What Does ‘Decus et Tutamen’ Mean When Used on Gold Coins?
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Numismatics is the field of study related to coinage. Researchers often study the origins of a particular design and may even delve into the history of a particular coin. When we look at the designs of coins, including our very own one pound coin from 1983 or 1996, an inscription with the words “Decus et Tutamen” appears engraved on the side of the coin. This is a very interesting observation. The inscription does not appear on the obverse or reverse of the coin. It is engraved on the side, which is probably why many people miss seeing it completely. But what is it? What does it mean?
The inscription “Decus et Tutamen” simply means – an ornament and a safeguard. Another interpretation is ‘glory and defence’. So, the inscription was created to enhance the design of the coin and protect it. But protect the coin against what?
This is the term that was used to describe the practice of coin clipping. Coin clipping was a practice that existed particularly in the 17th and 18th centuries, where a small portion of a precious metal coin was simply shaved off and kept aside for profits. This illegal practice meant that these clippings could all be collected and then melted into gold and silver. If a person managed to save up a significant volume of clippings, it simply meant that it could be melted into a sizeable bar or even counterfeit coins. So, the inscription “Decus et Tutamen” was created to protect the coins. If the Clippers were to shave off the coin, the inscription would disappear, and the coin could be rejected as being damaged. Interestingly, the crime of coin clipping was punishable by death at the time. It has been documented that in the year 1690, Thomas and Anne Rogers were tried and convicted for high treason, due to their crime of coin clipping. Both of them received the death penalty.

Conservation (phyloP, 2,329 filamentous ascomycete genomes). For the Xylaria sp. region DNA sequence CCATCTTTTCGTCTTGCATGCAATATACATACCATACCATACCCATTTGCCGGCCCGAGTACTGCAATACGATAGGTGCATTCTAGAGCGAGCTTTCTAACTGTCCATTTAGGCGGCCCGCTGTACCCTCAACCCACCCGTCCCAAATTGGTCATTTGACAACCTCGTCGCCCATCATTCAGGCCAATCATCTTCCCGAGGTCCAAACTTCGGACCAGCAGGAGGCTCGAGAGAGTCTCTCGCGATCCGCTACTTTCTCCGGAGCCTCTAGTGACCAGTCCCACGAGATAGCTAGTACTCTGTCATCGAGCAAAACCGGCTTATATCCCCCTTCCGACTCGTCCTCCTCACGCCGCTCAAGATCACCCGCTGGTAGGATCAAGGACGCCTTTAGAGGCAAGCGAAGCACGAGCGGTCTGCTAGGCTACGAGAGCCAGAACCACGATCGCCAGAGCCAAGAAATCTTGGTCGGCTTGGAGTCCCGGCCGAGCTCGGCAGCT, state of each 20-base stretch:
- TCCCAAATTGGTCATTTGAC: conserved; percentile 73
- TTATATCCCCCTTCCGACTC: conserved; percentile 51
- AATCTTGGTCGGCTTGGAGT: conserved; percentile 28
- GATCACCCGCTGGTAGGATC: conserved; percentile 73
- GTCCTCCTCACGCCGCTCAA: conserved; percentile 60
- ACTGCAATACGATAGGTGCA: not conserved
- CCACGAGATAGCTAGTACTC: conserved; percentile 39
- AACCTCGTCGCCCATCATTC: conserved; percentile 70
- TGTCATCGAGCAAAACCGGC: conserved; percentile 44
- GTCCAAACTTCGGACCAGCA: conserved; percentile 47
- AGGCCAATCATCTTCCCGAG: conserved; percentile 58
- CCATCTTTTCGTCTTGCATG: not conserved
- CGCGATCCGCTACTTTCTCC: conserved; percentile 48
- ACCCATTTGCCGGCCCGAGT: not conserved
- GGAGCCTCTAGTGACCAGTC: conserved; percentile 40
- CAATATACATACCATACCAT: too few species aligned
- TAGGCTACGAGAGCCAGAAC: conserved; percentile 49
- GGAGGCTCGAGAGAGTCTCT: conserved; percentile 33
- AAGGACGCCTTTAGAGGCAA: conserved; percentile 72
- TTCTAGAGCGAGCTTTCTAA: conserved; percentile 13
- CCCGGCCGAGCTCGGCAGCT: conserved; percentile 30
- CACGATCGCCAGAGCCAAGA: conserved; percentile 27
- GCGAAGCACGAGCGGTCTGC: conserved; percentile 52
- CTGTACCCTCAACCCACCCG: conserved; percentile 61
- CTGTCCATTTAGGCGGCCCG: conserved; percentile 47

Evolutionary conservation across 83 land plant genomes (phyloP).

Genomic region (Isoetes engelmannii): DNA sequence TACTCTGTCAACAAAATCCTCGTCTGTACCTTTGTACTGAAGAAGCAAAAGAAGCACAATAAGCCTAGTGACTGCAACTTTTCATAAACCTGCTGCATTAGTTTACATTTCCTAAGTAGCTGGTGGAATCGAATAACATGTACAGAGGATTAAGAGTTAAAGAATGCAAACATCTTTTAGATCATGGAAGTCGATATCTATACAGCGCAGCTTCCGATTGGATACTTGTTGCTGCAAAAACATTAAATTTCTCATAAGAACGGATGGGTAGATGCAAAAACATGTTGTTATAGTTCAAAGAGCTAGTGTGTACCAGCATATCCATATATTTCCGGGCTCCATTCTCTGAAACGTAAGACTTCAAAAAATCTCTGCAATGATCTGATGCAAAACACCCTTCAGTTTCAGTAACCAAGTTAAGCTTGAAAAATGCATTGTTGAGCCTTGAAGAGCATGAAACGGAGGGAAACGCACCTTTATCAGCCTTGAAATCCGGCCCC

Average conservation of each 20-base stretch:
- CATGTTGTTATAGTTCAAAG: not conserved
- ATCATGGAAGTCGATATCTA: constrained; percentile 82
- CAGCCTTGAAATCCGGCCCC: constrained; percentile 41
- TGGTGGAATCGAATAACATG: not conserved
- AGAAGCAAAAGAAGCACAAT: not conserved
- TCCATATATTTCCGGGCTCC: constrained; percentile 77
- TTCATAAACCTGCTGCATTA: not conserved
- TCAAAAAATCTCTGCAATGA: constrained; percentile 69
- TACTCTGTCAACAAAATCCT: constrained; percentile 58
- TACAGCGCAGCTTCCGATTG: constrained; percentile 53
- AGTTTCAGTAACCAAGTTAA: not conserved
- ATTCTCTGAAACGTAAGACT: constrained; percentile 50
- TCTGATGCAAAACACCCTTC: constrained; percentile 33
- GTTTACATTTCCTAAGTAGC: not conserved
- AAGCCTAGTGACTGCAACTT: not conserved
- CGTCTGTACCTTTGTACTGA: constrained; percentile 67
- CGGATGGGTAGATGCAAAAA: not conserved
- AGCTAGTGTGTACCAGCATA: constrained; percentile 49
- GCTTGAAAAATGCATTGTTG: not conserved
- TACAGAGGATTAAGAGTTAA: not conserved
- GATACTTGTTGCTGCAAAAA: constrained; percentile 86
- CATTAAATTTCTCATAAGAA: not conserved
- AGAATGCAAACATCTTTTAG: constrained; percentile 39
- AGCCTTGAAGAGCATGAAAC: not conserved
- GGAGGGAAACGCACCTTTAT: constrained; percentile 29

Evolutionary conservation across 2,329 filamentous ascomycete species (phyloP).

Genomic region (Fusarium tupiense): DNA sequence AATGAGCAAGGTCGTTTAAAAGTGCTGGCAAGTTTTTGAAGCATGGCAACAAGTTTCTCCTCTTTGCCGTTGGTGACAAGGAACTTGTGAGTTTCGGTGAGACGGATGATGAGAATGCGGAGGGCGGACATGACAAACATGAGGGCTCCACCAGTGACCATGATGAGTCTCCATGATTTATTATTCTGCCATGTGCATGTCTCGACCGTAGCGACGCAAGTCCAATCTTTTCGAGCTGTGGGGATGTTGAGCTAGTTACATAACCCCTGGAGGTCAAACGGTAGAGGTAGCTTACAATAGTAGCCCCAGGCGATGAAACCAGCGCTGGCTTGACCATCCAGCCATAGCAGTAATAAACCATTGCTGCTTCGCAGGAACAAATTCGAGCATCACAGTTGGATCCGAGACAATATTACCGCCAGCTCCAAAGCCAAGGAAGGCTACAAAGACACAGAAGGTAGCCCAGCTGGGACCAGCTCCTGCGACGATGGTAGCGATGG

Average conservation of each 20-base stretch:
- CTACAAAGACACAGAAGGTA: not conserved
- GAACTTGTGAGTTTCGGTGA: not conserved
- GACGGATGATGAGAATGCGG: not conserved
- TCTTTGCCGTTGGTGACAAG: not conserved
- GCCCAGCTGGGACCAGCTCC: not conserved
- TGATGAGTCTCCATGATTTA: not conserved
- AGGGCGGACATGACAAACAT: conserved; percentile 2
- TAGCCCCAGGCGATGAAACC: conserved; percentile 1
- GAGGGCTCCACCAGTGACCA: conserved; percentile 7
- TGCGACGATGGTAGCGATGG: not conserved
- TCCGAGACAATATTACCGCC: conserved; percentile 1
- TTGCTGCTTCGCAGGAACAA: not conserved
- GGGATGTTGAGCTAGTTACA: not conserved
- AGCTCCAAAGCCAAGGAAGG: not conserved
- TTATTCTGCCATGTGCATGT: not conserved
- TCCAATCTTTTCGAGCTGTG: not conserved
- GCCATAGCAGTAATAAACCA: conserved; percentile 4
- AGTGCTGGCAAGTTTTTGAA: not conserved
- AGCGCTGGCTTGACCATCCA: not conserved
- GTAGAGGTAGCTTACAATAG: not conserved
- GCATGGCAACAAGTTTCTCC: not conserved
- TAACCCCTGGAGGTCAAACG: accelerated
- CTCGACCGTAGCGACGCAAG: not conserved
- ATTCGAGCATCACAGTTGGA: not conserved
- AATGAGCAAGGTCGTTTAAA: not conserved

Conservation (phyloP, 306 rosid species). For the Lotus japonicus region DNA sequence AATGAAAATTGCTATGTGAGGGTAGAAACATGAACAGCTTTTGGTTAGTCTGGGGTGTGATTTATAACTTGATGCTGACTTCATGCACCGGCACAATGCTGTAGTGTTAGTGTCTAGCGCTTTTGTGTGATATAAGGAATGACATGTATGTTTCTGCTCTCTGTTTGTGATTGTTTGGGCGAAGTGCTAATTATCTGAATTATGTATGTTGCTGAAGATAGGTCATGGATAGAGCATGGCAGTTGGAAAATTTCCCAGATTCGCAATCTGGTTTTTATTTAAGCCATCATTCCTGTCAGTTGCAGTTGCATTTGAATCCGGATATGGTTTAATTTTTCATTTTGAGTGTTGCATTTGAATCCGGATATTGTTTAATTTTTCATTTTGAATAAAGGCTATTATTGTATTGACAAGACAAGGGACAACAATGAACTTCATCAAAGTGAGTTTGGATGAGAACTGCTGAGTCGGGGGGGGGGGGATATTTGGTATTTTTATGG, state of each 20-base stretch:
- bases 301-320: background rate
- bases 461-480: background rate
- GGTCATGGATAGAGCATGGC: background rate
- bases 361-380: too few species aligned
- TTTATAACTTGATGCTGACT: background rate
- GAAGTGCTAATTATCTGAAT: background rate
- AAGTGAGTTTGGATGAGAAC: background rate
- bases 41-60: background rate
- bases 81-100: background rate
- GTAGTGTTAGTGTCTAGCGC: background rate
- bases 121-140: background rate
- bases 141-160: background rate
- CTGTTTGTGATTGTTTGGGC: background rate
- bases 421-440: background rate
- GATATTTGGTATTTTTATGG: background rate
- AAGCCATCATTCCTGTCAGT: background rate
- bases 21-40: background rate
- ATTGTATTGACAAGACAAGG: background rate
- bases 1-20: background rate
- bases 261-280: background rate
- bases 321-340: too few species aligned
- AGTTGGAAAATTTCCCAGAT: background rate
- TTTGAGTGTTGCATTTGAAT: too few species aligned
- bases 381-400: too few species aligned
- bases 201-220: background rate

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The phrase “Decus et Tutamen” was originally coined by the English author, John Evelyn on 10th January 1662, more than 350 years ago. It is reported that this proposal was made by John Evelyn in person to King Charles II. At the time, a new coinage was being designed for the reign of the new King.
Evelyn suggested that this system of protection could be incorporated on the new valuable coins, like the five Guinea gold coin, being minted for the Kings new reign. However, this inscription was discontinued following the death of King Charles II. But it reappeared in later years, during the reigns of different British monarchs and can be found on commemorative coins, which were intended to be valuable. In recent years, the inscription can be found on the milled edge of many British 1 pound coins, popularly known as the “round pound”, which replaced the Bank of England pound note in 1983.
Most scholars agree that John Evelyn may have picked the phrase from a literary work, popularly known as Virgil’s Aeneid, in which the words “Viro Decus et Tutamen in Armis”, can be found. These words have been used within the text to describe a large, armoured breastplate decorated with gold.
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If you are a coin collector or a numismatist, you could benefit by calling our team of coin experts at Physical Gold. Our team conducts regular research on many valuable coins, including their origins and history. Whether you are looking for gold to build a portfolio or a collection, please call us on (020) 7060 9992 or get in touch with us online. We would be happy to help you out.
Image credits: Wikimedia Commons and Wikimedia Commons